Writing Jewish: A Discussion with Nicole Krauss and Joshua Cohen
Part of JTS’s Opening Season
Jews have always been writers of books—from books for Jews with self-consciously Jewish content to books with no obvious Jewish consciousness directed toward the general reading public. But there are also authors who create worlds filled with Jews (and others) who embody human experiences with a Jewish twist for readers of all kinds. Two of the most outstanding such contemporary writers are Joshua Cohen and Nicole Krauss, who joined JTS Professor and Librarian David Kraemer to discuss what it means to “write Jewish” in today’s world.
ABOUT JOSHUA COHEN
Joshua Cohen was born in 1980 in Atlantic City. His books include the novels The Netanyahus, Moving Kings, Book of Numbers, Witz, A Heaven of Others, and Cadenza for the Schneidermann Violin Concerto; the short fiction collection Four New Messages, and the nonfiction collection Attention: Dispatches from a Land of Distraction. Called “a major American writer” by the New York Times and “an extraordinary prose stylist, surely one of the most prodigious at work in American fiction today” by the New Yorker, Cohen was awarded Israel’s 2013 Matanel Prize for Jewish Writers, and in 2017 was named one of Granta’s Best Young American Novelists. In 2022, he received the Pulitzer Prize for Fiction and the National Jewish Book Award for Fiction for The Netanyahus.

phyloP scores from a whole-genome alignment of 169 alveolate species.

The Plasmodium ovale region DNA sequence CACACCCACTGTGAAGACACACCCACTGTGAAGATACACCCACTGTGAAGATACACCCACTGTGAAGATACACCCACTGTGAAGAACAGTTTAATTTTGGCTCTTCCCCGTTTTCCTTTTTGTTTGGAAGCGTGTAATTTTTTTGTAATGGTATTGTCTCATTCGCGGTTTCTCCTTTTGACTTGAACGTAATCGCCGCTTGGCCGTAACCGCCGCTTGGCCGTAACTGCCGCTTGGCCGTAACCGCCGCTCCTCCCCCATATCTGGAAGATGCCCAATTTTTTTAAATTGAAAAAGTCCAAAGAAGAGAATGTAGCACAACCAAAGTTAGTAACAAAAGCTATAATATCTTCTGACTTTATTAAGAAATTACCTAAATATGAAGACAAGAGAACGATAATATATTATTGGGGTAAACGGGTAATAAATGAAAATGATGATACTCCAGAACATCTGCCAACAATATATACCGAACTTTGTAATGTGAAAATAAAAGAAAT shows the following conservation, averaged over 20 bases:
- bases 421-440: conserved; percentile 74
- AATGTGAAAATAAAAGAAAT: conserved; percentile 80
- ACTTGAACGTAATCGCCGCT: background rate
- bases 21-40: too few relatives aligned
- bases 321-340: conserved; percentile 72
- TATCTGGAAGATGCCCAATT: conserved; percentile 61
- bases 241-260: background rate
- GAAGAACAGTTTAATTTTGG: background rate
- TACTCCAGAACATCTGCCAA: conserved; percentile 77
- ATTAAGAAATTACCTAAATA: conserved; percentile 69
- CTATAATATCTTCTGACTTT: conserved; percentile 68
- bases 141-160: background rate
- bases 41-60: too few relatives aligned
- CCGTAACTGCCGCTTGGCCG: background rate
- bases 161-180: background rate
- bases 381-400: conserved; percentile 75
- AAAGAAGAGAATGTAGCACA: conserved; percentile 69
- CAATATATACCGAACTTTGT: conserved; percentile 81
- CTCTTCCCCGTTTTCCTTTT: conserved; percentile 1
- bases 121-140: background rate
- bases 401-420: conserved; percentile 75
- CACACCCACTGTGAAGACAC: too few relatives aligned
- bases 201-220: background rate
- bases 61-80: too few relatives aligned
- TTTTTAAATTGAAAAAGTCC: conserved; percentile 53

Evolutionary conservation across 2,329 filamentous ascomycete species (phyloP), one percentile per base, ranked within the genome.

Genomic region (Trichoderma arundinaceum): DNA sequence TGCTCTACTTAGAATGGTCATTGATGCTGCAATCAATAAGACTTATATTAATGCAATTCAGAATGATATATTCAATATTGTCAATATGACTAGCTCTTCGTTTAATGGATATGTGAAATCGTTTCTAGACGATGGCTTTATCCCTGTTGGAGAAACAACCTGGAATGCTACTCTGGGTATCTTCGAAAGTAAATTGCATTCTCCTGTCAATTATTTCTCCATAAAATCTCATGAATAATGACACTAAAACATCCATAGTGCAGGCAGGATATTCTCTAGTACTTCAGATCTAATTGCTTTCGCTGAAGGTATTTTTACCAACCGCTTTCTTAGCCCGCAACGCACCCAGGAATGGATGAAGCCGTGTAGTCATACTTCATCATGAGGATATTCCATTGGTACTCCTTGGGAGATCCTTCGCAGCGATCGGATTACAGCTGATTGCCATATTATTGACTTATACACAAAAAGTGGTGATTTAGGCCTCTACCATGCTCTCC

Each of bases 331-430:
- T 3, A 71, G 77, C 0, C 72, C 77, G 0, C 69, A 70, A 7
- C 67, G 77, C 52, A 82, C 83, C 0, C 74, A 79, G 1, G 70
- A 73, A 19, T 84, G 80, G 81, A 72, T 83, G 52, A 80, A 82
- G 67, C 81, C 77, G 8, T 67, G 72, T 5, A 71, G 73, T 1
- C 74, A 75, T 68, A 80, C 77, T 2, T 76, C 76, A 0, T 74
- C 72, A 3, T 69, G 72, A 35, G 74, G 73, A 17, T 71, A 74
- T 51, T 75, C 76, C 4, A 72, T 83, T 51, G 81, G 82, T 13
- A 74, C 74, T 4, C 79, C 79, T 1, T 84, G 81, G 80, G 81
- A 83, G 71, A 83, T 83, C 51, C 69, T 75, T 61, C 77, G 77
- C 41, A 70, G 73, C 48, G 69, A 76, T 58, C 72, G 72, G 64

ABOUT NICOLE KRAUSS
Nicole Krauss is the author of the international bestsellers Forest Dark; Great House, a finalist for the National Book Award and the Orange Prize; and The History of Love, which won the Saroyan Prize for International Literature and France’s Prix du Meilleur Livre Étranger. To Be a Man, her first collection of short stories, was published in November 2020 and is shortlisted for the Wingate Prize.